Sunday, June 4, 2017

Abandoned Buildings - Ellis Island

This blog post reminded me of our own Historic Fort Snelling field trip.

 
Last week's Photo Tour - A chance to explore the abandoned areas of Ellis Island
// Jeff Cable's Blog

Last week I was in New York for two presentations at B&H Photo (which should be posted on YouTube sometime in the next 2-3 weeks), and for a one-day photo tour of Ellis Island (in conjunction with Udesign photo tours). But this wasn't just any old photo tour of this historic location. We were wearing hard hats and going into the old abandoned areas that are not open to the general public. Come along and join me as I take you along on the journey. 



Here is a photo of the main building on Ellis Island. This is where most people go when they are on the island. This building houses the museum and has the information on the 12 million people who passed through Ellis Island as they entered the country.

After we got off the boat, we met up with our guide who instructed us on the do's and don'ts for the tour. 

(Photographer's note: As you can see, we had overcast weather. I was very happy about this, because it meant that we would not have to deal with harsh light on the exterior of the buildings and coming through the windows.)



The abandoned area of Ellis Island is located on the South side of the island. The New Ferry Building, which you see here, actually connects the North and South sides. What is interesting about this building is, there was supposed to be a clock at the top of the Art Deco clock tower, but there was no budget for the clock, so it was never installed.



We were going to spend the bulk of our time in the old hospitals, pictured here. At this point, we all had our hard hats on, and we were ready to roll. For this photo tour, I decided to keep it simple and rely strictly on my Canon 5D Mark IV and Canon 28-300mm lens.


After walking down a long straight hallway, we came to the "Y". This is where each immigrant was inspected by the doctors. If they were deemed healthy, or only having minor injuries, they would turn to the right and head down this curved hallway to be cleared for entry.



If the doctors saw any signs of disease, the patient would be directed to the left to the Contagious and Infectious Diseases Hospital, where they could be treated for all kinds of bad stuff. Some people were even sent back on the boat they came in on. Can you imagine?


One of the first rooms we entered was the laundry room where we saw old washers and driers.  We all walked around this room and captured photos of the old artifacts. There was just a ton of character between these old decaying walls.


We walked inside and out, as we toured the large hospital.


I saw this old fire hydrant surrounded by grass and flowers and loved the scene.




This is the insane asylum of the hospital, made more obvious by the wire cage surrounding the facility. You will notice the artwork in the background. This is part of the UNFRAMED Ellis Island project by JR, with numerous art installations throughout the unrestored areas of the hospital. You will see more in this blog post.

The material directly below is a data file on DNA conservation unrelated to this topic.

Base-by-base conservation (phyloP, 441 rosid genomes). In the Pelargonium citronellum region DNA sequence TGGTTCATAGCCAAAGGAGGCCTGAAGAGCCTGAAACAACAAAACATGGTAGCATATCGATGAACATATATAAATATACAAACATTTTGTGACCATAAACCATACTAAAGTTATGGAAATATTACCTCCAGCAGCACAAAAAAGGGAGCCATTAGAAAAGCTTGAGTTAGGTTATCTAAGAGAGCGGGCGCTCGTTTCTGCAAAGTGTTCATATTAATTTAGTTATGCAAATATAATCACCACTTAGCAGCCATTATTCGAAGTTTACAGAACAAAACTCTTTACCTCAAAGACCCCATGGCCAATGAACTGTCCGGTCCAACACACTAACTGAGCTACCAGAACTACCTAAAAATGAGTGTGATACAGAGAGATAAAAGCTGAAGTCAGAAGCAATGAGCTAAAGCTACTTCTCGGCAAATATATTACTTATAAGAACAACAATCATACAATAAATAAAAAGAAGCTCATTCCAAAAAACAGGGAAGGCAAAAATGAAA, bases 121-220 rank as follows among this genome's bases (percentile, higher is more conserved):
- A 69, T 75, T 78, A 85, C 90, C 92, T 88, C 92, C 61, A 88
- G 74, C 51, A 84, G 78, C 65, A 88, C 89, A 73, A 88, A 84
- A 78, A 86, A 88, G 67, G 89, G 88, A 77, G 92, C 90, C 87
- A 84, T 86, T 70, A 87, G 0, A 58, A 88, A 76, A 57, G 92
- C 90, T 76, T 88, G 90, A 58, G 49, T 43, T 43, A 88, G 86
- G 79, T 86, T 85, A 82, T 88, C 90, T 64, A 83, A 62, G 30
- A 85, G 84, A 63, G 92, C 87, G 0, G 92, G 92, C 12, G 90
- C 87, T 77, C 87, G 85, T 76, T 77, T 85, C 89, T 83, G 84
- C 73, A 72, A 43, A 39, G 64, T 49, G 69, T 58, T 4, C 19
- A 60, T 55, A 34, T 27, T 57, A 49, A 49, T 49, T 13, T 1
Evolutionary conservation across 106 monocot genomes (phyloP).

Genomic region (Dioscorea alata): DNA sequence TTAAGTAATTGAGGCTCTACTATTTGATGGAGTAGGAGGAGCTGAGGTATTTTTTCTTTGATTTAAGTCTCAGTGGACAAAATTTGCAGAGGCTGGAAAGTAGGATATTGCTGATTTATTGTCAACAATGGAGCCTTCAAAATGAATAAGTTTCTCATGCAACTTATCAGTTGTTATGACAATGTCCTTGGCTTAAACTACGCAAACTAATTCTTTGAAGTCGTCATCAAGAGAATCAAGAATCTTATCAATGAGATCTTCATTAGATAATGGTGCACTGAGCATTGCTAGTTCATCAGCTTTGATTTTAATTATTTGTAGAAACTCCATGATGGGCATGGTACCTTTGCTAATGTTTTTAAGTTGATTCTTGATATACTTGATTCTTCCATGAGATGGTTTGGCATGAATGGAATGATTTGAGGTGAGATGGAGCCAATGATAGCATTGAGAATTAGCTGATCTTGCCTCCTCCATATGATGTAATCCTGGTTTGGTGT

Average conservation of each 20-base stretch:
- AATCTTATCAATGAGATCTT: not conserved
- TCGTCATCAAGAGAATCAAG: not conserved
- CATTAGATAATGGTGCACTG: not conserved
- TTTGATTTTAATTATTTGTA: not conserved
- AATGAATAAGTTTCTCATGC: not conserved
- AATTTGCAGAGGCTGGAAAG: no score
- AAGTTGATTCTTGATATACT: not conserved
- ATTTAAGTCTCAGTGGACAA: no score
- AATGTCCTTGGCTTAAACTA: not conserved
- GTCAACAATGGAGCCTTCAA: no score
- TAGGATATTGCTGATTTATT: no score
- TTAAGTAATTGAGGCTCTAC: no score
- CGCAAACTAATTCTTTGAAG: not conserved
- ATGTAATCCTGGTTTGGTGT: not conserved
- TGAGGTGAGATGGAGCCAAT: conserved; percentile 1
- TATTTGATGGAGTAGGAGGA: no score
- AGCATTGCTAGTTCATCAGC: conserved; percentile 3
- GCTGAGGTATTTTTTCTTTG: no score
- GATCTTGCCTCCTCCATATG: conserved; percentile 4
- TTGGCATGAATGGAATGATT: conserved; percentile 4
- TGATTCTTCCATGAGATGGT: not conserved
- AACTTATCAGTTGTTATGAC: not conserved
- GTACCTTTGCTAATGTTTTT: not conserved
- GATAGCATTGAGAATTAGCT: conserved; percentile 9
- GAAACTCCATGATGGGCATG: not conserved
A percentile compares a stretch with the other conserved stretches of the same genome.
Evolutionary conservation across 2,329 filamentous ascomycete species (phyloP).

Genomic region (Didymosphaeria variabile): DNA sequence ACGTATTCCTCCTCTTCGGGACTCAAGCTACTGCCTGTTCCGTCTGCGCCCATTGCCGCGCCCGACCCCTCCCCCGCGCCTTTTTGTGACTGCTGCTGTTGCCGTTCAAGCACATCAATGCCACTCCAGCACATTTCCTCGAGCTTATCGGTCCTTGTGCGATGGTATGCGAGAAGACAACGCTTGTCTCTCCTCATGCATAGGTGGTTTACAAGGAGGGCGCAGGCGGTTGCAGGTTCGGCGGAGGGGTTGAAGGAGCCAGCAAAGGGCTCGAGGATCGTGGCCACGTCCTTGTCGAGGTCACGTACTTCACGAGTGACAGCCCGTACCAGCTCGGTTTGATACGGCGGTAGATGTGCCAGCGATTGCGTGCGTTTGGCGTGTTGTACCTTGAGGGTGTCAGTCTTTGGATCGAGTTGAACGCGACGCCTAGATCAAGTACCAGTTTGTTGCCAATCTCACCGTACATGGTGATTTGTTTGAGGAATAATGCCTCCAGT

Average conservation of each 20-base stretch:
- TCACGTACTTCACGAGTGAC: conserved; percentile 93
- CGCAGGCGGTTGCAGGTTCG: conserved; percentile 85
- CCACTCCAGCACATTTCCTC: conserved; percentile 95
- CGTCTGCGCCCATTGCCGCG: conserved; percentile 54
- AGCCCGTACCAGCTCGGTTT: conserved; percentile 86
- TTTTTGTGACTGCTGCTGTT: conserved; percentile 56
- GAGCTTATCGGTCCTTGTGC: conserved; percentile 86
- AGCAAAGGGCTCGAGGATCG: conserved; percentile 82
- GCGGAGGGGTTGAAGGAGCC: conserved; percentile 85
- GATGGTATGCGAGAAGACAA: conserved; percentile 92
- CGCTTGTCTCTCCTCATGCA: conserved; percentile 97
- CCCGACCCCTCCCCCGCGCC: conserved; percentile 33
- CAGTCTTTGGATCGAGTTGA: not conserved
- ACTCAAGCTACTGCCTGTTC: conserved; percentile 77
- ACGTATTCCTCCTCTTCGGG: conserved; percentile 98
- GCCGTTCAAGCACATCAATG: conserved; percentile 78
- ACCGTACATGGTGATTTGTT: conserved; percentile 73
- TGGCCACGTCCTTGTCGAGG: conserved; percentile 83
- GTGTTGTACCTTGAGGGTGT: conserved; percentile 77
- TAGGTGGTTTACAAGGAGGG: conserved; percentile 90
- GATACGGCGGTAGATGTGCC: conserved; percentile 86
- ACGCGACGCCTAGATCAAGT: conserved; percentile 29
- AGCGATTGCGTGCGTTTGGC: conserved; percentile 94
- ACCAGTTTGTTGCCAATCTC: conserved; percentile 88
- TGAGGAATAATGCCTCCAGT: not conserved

As a photographer, I love seeing shapes and patterns through my lens. I was walking by this exterior wall, when I saw this window and old covering. I just love the shapes working together, and even included the broken ledge as part of the image.


This was one of my favorite images from the day. I think that this room strikes the perfect combination of disrepair and artwork. And we had just the right amount of sunlight entering the room through the windows. Not too harsh, but enough to give us some shadows from the old chairs. Love it!


It was fun to walk through the long hallways and peer into the individual hospital rooms, where patients were isolated from each other. Each room had it's own story to tell.


Much of the South side of Ellis Island was heavily damaged during Hurricane Sandy. I saw all of these broken windows and decided to shoot them through a nearby glassless window and JR's artwork. I took this photo at f/5 to have the distant windows in focus and blur the artwork. I think that this effect adds to the mystery of the scene.


We came upon this room and I could not figure out what I was seeing. It turns out that this is a sterilization chamber for the hospital mattresses. (Photographer's note: For this shot, I cranked up the ISO of my Canon 5D Mark IV to 3200 and turned down the exposure compensation to -0.7. You might wonder why I would darken an already dark scene. Well...I did this for two reasons. 1. I wanted to make sure not to blow out the bright area in the background of the image. 2. It helps buy me a faster shutter speed, since I am effectively telling the camera to let in less light. I am then able to pull out some of the shadows when I retouch the photo in Adobe Photoshop.


It was really surreal to walk into the old morgue. You can still see the overhead light, sink and vaults for the coffins. 


We were all walking around this room and shooting different details. I turned and saw many of the workshop attendees taking photos, and grabbed this frame. But I also thought that, since there were different levels, this would make a good place for a group shot.


We got everyone together and did a group shot here. What a good looking group, huh? :)